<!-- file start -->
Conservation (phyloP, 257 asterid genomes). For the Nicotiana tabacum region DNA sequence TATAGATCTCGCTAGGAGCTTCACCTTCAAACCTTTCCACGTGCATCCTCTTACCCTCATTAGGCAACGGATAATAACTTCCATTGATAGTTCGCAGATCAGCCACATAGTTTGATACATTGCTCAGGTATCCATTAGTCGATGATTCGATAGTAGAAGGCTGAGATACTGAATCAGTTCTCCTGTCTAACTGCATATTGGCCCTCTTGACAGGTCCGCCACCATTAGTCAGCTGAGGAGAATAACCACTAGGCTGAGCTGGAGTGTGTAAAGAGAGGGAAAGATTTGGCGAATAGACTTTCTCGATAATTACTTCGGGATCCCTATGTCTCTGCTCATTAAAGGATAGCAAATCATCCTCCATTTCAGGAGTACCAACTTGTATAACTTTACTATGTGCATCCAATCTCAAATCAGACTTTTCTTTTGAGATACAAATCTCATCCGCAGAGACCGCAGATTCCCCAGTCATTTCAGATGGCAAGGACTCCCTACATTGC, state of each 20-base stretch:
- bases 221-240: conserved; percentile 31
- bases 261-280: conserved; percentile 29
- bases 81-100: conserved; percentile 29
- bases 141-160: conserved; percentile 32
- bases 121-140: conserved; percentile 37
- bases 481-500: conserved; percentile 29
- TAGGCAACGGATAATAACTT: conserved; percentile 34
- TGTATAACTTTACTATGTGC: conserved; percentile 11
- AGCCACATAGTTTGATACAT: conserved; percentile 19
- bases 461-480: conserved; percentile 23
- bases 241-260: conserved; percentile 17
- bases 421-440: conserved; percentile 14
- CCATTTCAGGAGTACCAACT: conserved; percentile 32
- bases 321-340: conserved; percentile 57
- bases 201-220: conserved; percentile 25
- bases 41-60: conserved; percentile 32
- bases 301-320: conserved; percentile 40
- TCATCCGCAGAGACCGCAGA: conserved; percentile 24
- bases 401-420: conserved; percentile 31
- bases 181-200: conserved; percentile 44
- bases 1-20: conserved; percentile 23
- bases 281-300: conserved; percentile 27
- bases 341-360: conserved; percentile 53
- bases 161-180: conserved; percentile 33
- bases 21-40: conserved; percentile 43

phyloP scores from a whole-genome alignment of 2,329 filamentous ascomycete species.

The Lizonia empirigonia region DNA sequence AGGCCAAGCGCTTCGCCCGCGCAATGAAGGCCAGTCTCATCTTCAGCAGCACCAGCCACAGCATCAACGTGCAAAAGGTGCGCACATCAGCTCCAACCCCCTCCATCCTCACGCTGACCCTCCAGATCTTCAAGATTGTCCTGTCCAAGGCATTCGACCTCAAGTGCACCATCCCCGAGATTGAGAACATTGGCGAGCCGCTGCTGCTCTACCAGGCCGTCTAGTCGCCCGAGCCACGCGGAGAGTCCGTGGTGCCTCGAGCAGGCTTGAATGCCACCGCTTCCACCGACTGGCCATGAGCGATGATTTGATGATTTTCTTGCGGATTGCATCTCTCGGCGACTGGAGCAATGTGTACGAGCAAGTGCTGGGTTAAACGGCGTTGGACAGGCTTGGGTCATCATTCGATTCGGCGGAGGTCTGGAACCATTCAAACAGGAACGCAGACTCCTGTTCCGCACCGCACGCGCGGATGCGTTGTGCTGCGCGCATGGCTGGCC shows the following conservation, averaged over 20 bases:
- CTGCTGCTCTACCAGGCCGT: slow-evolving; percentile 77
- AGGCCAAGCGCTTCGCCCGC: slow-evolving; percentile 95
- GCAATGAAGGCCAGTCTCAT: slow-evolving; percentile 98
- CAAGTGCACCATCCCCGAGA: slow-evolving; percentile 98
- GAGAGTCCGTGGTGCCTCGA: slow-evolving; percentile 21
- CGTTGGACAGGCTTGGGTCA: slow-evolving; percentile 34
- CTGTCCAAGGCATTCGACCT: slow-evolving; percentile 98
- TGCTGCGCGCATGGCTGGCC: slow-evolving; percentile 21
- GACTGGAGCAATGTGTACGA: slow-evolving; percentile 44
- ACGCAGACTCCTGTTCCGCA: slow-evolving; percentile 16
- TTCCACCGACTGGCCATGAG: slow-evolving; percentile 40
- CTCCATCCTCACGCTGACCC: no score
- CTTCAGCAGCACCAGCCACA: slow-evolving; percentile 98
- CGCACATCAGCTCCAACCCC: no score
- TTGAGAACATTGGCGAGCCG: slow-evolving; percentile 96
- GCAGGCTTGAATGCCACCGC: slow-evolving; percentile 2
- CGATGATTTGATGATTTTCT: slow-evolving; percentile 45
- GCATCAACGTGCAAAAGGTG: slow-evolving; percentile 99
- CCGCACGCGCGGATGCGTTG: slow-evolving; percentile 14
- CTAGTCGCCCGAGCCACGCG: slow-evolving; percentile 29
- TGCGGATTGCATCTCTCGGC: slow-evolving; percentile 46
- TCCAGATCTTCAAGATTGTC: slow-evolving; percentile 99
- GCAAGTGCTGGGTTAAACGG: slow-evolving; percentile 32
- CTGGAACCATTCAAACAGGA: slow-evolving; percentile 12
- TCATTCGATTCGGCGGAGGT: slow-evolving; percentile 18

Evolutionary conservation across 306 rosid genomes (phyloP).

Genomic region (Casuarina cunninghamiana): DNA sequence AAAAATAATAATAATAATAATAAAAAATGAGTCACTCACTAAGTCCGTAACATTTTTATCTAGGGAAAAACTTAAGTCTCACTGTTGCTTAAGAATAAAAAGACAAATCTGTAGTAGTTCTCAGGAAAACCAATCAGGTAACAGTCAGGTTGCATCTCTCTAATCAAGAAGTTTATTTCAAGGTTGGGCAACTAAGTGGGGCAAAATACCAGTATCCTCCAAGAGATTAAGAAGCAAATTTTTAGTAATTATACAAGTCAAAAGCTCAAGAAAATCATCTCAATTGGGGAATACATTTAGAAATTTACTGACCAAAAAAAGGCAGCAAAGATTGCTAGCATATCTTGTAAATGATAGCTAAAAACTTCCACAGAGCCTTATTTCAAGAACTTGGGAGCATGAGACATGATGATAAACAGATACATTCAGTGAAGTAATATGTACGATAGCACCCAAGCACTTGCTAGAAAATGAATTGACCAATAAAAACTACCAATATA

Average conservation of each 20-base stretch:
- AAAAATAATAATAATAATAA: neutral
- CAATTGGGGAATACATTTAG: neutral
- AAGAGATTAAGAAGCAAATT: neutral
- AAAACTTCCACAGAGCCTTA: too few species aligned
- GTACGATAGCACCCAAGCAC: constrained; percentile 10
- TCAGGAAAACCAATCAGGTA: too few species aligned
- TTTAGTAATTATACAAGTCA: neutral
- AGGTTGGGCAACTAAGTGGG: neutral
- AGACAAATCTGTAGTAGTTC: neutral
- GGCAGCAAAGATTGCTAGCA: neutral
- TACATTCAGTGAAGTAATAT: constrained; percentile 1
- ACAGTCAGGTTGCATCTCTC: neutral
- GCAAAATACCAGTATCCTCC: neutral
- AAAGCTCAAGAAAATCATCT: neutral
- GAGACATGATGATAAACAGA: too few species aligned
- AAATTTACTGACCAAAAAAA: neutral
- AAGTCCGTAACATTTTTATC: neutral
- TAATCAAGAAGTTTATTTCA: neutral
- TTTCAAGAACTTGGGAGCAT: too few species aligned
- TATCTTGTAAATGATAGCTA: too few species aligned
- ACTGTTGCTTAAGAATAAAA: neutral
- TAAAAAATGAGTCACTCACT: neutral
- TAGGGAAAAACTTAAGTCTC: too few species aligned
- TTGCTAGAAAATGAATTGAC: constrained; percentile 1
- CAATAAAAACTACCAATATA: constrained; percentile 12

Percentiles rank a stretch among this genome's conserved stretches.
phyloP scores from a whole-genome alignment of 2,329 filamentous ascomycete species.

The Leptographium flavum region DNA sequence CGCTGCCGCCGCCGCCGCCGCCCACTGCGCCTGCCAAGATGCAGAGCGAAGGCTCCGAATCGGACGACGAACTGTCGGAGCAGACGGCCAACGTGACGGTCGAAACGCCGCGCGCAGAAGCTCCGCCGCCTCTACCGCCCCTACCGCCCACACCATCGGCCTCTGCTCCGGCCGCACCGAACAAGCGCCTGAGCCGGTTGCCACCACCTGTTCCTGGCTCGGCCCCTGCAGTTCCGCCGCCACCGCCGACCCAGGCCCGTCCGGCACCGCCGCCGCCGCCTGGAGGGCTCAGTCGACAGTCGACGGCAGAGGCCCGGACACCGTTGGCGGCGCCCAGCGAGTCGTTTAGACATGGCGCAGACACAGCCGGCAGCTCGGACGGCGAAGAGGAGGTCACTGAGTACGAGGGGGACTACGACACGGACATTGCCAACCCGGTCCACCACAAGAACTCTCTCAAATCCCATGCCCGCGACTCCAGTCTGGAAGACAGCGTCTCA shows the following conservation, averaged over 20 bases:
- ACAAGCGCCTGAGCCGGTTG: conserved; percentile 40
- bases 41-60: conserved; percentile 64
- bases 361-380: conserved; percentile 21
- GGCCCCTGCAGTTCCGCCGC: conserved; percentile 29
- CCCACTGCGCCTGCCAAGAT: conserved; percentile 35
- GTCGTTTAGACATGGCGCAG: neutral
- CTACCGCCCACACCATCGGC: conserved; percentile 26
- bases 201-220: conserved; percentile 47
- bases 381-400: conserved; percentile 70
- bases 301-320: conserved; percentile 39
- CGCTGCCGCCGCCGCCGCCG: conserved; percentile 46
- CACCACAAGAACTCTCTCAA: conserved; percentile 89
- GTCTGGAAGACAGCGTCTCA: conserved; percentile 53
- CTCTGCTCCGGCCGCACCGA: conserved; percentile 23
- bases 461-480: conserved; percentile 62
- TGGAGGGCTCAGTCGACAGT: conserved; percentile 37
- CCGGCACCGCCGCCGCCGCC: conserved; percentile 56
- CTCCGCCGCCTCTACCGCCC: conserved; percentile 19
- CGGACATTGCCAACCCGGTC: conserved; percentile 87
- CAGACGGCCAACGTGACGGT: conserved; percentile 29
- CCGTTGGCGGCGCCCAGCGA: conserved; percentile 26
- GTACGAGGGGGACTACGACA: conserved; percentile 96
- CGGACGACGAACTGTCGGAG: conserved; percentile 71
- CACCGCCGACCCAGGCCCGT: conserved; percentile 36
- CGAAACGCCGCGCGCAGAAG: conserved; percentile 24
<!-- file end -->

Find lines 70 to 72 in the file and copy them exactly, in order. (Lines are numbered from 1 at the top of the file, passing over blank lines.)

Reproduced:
- AAAGCTCAAGAAAATCATCT: neutral
- GAGACATGATGATAAACAGA: too few species aligned
- AAATTTACTGACCAAAAAAA: neutral